All the reasons why fine wines have become an increasingly attractive asset.
by Ludovic Tendron, Chairman and Co-Founder of Vitisasia.
Where to invest one’s money is a difficult question that many individuals have to answer. Like corporates, they are sitting on record cash holdings, many still mistrustful of the banking system and its past excesses.
Recent reforms in the banking sector have not been able to fully rebuild confidence, and concerns about the Chinese shadow banking system will probably not help, either. Today, with interest rates still low, cash strategies are likely to deliver returns below inflation, while central banks continue to inject liquidity into economies to address debt issues.
What should be considered in this context is an asset “having strong long-term capital preservation qualities that will be insulated against both the potential ravages of the economy and, more specifically, against the attack on purchasing power arising from money printing,” as Joe Roseman stressed in his book “SWAG, Alternative Assets for the Next Decade.”
Such an asset would also have to be tangible and not correlated to traditional markets such as stocks and bonds. Very few assets have these characteristics—and fine wines are one of them.
Fine wines are a unique class of asset subject of an increasing demand, finite production, and limited supply. Those that are worth investing in are mostly from France, and production remains strictly regulated in that country. Winegrowers can plant new vines on the condition that they uproot the equivalent. Past vintages inevitably dwindle as bottles are uncorked; a bottle of fine wine from a certain vintage is unique and can never be replaced once opened. The value of fine wines can only be appreciated over time, provided they have been selected well and bought at the right price.
Global demand for fine wines is now driven by emerging markets, led by China, where wine consumption has increased substantially in the past few years. Indeed, China is now one of the top consumers of red wine in the world (a 136 percent increase in the past five years) and the biggest importer of Bordeaux wines. Hong Kong has turned itself into a wine hub since duties on wine were removed in 2008. However, China’s annual per capita consumption is only 0.8 liters, whereas neighbors such as Hong Kong and Japan are 4.3 and 2.4 liters, respectively. This low figure in China shows great potential for the coming years.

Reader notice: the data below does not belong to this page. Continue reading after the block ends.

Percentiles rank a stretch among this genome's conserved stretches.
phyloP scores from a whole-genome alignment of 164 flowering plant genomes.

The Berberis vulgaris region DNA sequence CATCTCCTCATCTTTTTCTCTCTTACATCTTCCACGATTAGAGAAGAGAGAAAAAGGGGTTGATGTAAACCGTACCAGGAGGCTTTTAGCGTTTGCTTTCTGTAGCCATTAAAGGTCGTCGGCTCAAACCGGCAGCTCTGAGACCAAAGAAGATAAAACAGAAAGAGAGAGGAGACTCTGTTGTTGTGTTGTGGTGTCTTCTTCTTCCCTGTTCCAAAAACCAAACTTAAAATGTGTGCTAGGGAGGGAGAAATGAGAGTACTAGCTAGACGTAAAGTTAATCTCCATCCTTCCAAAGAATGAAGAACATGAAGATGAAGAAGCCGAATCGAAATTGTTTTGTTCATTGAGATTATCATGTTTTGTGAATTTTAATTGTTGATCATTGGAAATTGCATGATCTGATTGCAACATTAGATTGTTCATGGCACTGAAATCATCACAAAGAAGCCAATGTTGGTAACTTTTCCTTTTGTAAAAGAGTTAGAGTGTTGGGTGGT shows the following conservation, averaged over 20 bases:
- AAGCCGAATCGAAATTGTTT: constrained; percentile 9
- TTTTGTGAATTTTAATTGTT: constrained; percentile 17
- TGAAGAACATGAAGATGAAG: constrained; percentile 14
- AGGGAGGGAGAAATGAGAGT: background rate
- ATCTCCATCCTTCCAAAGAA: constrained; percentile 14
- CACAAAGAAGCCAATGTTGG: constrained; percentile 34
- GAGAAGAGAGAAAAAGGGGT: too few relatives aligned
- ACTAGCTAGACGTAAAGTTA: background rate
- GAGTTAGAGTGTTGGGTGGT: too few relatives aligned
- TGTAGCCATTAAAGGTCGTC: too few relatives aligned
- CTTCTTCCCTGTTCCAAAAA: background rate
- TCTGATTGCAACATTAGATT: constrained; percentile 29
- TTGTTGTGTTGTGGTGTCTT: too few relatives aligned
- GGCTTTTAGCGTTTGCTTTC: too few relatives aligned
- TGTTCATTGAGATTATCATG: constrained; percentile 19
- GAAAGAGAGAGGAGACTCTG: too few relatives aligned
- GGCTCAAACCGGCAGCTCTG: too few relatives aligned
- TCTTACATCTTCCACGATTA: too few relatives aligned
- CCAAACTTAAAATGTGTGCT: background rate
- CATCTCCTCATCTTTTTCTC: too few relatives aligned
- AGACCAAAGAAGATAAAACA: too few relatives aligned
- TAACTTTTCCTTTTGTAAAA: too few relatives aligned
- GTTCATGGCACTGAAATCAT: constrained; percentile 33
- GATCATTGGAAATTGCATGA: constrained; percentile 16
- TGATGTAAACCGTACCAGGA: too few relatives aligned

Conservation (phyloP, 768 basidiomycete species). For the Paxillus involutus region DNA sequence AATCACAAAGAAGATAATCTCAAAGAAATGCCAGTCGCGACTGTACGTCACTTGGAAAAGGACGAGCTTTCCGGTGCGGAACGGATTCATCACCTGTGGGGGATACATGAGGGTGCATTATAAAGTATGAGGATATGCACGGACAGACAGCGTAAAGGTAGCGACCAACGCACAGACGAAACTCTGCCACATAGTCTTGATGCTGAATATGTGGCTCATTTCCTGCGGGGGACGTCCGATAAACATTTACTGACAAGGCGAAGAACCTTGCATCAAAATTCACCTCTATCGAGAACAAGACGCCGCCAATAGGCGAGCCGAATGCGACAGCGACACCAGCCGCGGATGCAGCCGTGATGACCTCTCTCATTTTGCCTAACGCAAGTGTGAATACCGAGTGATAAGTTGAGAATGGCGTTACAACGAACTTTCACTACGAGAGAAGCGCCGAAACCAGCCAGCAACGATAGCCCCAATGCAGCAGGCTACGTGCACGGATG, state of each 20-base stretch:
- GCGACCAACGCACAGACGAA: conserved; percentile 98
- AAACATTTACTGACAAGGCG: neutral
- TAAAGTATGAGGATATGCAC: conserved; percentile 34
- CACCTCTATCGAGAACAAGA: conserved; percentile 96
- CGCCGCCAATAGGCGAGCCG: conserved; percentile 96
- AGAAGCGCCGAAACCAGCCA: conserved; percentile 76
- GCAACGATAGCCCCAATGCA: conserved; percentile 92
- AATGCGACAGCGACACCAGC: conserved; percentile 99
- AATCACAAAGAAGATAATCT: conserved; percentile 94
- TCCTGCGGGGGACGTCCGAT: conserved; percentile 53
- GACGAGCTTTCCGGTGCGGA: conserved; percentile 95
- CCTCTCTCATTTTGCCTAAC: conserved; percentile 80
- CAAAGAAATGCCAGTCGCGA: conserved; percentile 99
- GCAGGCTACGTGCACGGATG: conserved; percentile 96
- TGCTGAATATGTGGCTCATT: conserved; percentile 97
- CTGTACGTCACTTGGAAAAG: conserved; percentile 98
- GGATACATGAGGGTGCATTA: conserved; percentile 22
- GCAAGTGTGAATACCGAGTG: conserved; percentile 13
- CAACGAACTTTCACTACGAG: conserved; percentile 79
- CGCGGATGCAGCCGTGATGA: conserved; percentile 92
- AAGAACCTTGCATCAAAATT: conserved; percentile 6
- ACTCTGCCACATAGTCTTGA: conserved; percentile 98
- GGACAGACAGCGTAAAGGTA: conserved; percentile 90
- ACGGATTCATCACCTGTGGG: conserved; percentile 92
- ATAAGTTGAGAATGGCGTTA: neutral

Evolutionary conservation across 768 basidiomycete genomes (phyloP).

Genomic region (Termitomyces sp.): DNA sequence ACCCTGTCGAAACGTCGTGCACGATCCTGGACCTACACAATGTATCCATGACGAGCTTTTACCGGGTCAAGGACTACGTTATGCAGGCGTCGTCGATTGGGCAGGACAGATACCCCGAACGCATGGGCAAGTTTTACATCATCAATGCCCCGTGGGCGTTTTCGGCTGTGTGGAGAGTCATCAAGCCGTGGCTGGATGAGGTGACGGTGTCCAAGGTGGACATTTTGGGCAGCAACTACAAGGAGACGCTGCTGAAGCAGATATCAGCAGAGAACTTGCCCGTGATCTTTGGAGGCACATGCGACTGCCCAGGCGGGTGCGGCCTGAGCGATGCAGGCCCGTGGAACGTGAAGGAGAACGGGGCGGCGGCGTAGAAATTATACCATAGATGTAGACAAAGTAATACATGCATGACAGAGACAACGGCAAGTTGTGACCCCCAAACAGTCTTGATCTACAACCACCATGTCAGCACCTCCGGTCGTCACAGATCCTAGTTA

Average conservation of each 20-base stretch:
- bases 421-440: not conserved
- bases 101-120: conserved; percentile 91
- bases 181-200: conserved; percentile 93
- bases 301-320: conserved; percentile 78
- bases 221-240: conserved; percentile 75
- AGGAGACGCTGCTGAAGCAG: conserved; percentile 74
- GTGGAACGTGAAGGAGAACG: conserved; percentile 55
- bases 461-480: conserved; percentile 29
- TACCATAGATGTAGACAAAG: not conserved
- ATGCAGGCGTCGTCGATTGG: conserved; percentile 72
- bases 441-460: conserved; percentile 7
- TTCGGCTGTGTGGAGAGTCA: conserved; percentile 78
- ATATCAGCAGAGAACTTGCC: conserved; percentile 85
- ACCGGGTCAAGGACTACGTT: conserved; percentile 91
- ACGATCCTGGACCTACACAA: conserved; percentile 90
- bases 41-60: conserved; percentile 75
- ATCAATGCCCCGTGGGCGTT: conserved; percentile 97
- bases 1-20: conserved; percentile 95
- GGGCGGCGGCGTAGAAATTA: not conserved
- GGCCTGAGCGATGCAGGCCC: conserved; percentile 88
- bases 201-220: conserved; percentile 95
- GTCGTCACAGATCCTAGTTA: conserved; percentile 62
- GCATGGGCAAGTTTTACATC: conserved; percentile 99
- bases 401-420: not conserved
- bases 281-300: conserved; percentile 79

The Russian wine market might not be as excited as China’s, but consumption is still set to rise almost 18 percent by 2016. India also has potential, with an expected increase in consumption of 17 percent by 2017.
Some traditional markets such as the U.S. remain thirsty. Americans have now become the biggest consumers of wine—be it still or sparkling—in volume in the world, with more that 300 million liters per year, which is more than in France and Italy.
But not everyone can afford to buy fine wines, which are seen as luxury products. It’s interesting to note that the countries experiencing the highest increase in wine consumption are also the ones experiencing the greatest increase in billionaires (China, India, Russia, Brazil, Hong Kong, etc.). Taking China as an example again, the number of centa-millionaires is predicted to increase by around 105 percent between 2011 and 2016, and China is on the track to become the world’s biggest luxury market, surpassing Japan and the U.S. China will also be contributing 40 percent of the luxury sector’s growth over the next 10 years.
The potential of fine wines as an investment is clearly there, and credit should be given to wine investment. Despite two recessions, a collapse in the banking system, and ongoing concern of sovereign default, fine wines have recorded steady returns over the past decade: 10 percent on average per annum, where bonds and stocks strove to reach five percent.
How Should One Invest in Fine Wines?
Investors must pay a great attention to provenance and storage (including insurance). They should preferably invest in fine wines from excellent vintages that have been well rated by experts.
Wine funds can provide an excellent platform for people wanting to make investments in fine wines without having to worry about questions like which wines to buy, where to store them, what price to pay, etc.
Allocating 5 to 15 percent of a portfolio for fine wines in the coming decade could well be one of the soundest decisions to make in 2014.
“In vino veritas” (in wine there is truth).